I didn’t want to get out of bed this morning until I had already missed the first bell. And after that, I told myself, there wasn’t much sense in getting up, so what’s five more minutes. And when I ran downstairs, grabbing a granola bar, all Mom said was, “Don’t be too late.” And my heart sank, because it was no longer a question of if I would be late, but how late I would be.

As I walked down the sidewalk, time ticked through my head: a second for every two steps I took, a minute for every hundred and twenty. The day was being eaten away, and I cursed myself for my delayed sense of urgency. If only you had gotten to sleep earlier. If only you hadn’t hit snooze so many times. It’s been three months since he died, get over it. Even as I said it, I knew I didn’t mean it, however much everyone else had already moved on. The first week after he died, my grandma came into my room, sitting gingerly down on the edge of my bed, bringing her hands together on top of her thighs. I watched her from beneath a halo of matted hair, eyes crusted with red, and cheeks sallow with grief.

Lily Boyd

Lily Boyd is a Junior at Grant High School in Portland Oregon. She has had a passion for writing since she was young, and has attended weekly writing classes since the fourth grade. Her work has been recognized by publications such as Voicecatcher, Teen Ink, and Scholastic. When she is not writing she runs cross country, works as a lifeguard, and hangs out with friends. She is an animal enthusiast, and one day hopes to be a veterinarian.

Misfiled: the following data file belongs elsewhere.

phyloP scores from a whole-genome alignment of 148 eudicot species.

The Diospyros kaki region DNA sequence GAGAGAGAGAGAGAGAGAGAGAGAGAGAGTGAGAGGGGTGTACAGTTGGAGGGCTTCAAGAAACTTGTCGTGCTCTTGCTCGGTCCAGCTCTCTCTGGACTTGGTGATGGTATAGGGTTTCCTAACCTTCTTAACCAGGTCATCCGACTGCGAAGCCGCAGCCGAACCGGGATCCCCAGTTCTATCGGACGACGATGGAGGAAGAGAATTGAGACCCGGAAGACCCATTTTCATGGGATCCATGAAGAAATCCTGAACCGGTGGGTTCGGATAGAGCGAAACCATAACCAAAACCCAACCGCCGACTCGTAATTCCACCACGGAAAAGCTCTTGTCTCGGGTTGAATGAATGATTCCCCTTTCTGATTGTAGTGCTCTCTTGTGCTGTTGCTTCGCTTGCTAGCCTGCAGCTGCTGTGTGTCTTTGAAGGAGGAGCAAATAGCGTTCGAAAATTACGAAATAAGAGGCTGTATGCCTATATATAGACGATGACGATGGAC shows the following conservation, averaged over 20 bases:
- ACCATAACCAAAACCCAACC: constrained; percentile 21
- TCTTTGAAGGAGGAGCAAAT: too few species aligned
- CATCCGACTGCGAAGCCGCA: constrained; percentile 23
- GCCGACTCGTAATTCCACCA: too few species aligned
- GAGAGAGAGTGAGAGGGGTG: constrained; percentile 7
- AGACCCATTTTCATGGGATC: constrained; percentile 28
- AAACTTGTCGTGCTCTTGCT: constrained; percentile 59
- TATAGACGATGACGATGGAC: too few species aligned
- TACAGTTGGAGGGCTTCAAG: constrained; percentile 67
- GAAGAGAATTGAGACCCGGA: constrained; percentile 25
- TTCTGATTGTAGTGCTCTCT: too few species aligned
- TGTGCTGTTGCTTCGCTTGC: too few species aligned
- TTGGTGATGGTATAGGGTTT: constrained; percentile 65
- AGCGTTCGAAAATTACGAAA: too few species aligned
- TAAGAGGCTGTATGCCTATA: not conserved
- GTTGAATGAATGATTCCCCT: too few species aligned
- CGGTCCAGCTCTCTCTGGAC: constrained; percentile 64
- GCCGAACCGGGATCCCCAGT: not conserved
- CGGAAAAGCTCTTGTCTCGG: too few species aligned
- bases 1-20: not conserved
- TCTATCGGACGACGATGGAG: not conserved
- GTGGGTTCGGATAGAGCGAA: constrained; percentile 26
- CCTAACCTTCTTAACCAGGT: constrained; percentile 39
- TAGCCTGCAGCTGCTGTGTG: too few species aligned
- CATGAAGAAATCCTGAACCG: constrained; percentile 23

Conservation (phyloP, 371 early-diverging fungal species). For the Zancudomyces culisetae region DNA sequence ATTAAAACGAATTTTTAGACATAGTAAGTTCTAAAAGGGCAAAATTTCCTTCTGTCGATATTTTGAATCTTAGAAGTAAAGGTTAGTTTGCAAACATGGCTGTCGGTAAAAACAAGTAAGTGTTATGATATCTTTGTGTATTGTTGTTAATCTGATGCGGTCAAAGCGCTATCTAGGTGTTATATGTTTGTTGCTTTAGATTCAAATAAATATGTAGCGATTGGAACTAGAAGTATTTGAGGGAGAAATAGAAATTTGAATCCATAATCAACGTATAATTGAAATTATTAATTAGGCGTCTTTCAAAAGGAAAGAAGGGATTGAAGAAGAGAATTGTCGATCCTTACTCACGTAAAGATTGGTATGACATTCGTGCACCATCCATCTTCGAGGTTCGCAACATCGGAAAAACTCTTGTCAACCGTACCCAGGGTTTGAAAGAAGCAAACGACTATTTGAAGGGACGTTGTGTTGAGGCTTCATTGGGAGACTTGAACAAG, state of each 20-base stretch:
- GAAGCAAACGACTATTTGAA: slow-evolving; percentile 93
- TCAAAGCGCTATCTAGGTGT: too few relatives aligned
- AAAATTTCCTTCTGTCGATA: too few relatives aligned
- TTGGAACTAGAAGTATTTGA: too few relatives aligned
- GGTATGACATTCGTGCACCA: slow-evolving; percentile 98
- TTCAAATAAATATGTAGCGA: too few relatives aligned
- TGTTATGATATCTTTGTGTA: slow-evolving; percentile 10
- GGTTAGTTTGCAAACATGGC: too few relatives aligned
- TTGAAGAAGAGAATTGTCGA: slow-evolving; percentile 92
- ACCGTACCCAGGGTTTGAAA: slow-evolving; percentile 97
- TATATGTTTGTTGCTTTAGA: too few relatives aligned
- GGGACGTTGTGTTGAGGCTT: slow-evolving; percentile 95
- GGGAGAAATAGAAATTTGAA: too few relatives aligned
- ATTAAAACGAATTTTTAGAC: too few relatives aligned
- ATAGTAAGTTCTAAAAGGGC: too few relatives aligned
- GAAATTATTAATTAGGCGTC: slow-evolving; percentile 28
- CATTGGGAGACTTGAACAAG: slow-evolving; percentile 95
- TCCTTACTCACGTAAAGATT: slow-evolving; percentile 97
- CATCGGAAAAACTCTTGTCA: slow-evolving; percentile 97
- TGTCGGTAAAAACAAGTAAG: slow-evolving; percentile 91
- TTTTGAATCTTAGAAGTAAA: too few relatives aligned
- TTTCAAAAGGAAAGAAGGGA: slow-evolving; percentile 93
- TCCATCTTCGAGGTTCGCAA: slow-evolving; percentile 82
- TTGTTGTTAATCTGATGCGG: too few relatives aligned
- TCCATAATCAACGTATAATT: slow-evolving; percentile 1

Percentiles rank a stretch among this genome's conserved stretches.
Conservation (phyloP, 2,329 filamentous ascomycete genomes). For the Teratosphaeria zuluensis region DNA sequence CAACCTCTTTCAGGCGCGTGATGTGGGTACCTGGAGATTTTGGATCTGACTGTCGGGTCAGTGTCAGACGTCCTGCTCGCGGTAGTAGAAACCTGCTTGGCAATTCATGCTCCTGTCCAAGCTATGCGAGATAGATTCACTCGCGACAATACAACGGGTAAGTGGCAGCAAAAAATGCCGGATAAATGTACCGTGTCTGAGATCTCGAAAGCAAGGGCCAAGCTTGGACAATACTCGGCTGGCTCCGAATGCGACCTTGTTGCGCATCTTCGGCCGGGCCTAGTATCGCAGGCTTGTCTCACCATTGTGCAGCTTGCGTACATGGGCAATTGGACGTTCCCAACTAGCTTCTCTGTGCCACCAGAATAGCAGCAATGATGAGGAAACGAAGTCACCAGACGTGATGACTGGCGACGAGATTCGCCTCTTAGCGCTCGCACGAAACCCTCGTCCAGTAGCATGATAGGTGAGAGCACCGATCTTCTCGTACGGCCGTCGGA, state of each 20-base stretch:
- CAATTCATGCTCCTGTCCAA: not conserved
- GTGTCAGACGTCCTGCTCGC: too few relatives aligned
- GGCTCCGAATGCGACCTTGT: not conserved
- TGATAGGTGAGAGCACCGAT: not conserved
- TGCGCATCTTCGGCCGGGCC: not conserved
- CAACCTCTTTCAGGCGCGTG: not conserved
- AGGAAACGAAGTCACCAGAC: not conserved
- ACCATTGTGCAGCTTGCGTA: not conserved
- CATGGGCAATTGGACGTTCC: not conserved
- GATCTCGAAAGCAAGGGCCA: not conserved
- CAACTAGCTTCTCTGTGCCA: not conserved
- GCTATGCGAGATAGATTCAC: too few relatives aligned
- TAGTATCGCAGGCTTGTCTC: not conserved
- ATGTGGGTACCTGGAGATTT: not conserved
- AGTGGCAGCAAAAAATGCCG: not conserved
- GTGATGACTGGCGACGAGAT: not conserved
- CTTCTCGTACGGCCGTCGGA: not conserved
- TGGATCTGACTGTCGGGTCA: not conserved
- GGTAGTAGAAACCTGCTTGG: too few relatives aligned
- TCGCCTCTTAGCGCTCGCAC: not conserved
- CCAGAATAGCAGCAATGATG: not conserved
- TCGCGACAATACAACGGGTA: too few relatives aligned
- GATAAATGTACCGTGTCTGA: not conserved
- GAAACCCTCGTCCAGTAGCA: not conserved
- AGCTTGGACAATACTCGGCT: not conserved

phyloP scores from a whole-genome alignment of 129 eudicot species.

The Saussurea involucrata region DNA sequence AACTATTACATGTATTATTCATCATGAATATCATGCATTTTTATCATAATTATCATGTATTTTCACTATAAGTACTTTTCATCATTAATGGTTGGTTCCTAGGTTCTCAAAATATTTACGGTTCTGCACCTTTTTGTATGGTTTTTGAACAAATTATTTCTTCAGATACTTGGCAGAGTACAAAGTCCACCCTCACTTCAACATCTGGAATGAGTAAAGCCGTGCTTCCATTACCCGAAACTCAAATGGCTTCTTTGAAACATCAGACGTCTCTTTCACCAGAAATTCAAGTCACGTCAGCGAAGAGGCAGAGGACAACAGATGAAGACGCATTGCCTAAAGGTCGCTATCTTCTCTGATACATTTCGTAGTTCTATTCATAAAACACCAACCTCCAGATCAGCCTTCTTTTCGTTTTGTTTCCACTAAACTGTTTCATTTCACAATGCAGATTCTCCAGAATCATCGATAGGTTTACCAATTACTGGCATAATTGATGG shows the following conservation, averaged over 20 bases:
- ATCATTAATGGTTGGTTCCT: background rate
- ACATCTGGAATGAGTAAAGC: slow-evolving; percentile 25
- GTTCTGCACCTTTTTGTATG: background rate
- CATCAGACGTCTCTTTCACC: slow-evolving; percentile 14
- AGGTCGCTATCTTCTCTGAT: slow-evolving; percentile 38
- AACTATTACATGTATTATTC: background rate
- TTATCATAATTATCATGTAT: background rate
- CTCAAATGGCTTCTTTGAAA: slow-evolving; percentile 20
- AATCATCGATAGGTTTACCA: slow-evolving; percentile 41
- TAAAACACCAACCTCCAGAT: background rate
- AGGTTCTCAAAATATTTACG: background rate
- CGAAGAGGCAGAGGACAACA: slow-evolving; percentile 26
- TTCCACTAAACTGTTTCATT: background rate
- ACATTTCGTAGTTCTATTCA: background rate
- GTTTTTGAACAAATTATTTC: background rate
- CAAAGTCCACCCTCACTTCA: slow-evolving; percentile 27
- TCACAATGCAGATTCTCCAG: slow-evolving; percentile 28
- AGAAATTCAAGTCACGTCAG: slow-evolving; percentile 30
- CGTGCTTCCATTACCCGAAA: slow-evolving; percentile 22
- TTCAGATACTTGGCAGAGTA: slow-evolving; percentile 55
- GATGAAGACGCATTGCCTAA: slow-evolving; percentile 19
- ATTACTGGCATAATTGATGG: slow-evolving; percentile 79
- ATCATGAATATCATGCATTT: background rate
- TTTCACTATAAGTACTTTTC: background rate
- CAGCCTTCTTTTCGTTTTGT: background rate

Patrick Ryan on “Toby”

When I was four years old, our dog died. Four is a very resilient age. What can make us wail one minute can be gone from our heads the next. I cried and cried—and then we got a new dog. A puppy we named Missy. She was a small, raggedy mutt who dug through the Easter baskets while we were at church, suffered my brother’s rock band rehearsals, survived a tornado that tore up our house, and evacuated with us when Hurricane David was heading our way.

The summer after I graduated from high school, Missy was fourteen and was starting to show her age. I moved away to college, came home for Thanksgiving three months later, and she was wheezy and lethargic. My parents told me they were taking her to the vet the following Monday for a checkup. I knew I was going to be home again in just a month (for Christmas), but I had a feeling Missy might be on shaky ground. So, right before I caught my ride back to college I got down on the floor next to her, curled around her, and talked to her. I told her a lot of nice things, but mostly I told her that she’d been a really good dog. Then I left. She died the next afternoon.

All of this came flooding back to me as I read “Toby.” If you’ve ever loved and lost a pet, this story will no doubt have the same effect on you. It’s a laser-sharp and emotionally raw piece of writing, both fresh and familiar, and it’s all the more impressive because it was written by a teen. Lily Boyd is one of the winners of One Teen Story’s Teen Writing Contest, and we’re happy to be introducing you to her, and to “Toby.”

Q&A by Patrick Ryan

PR: Where did the idea for this story come from?
LB: This story was actually based in truth, and was about my old dog, who was euthanized last winter. It was one of those stories you felt like you had more of a need to write than a want just because of the injustice of the situation as well as the grief I personally had surrounding his death. The circumstances in the story are worse than the ones I experienced, and that almost lessened the pain I was feeling because I could say, “At least this isn’t happening.”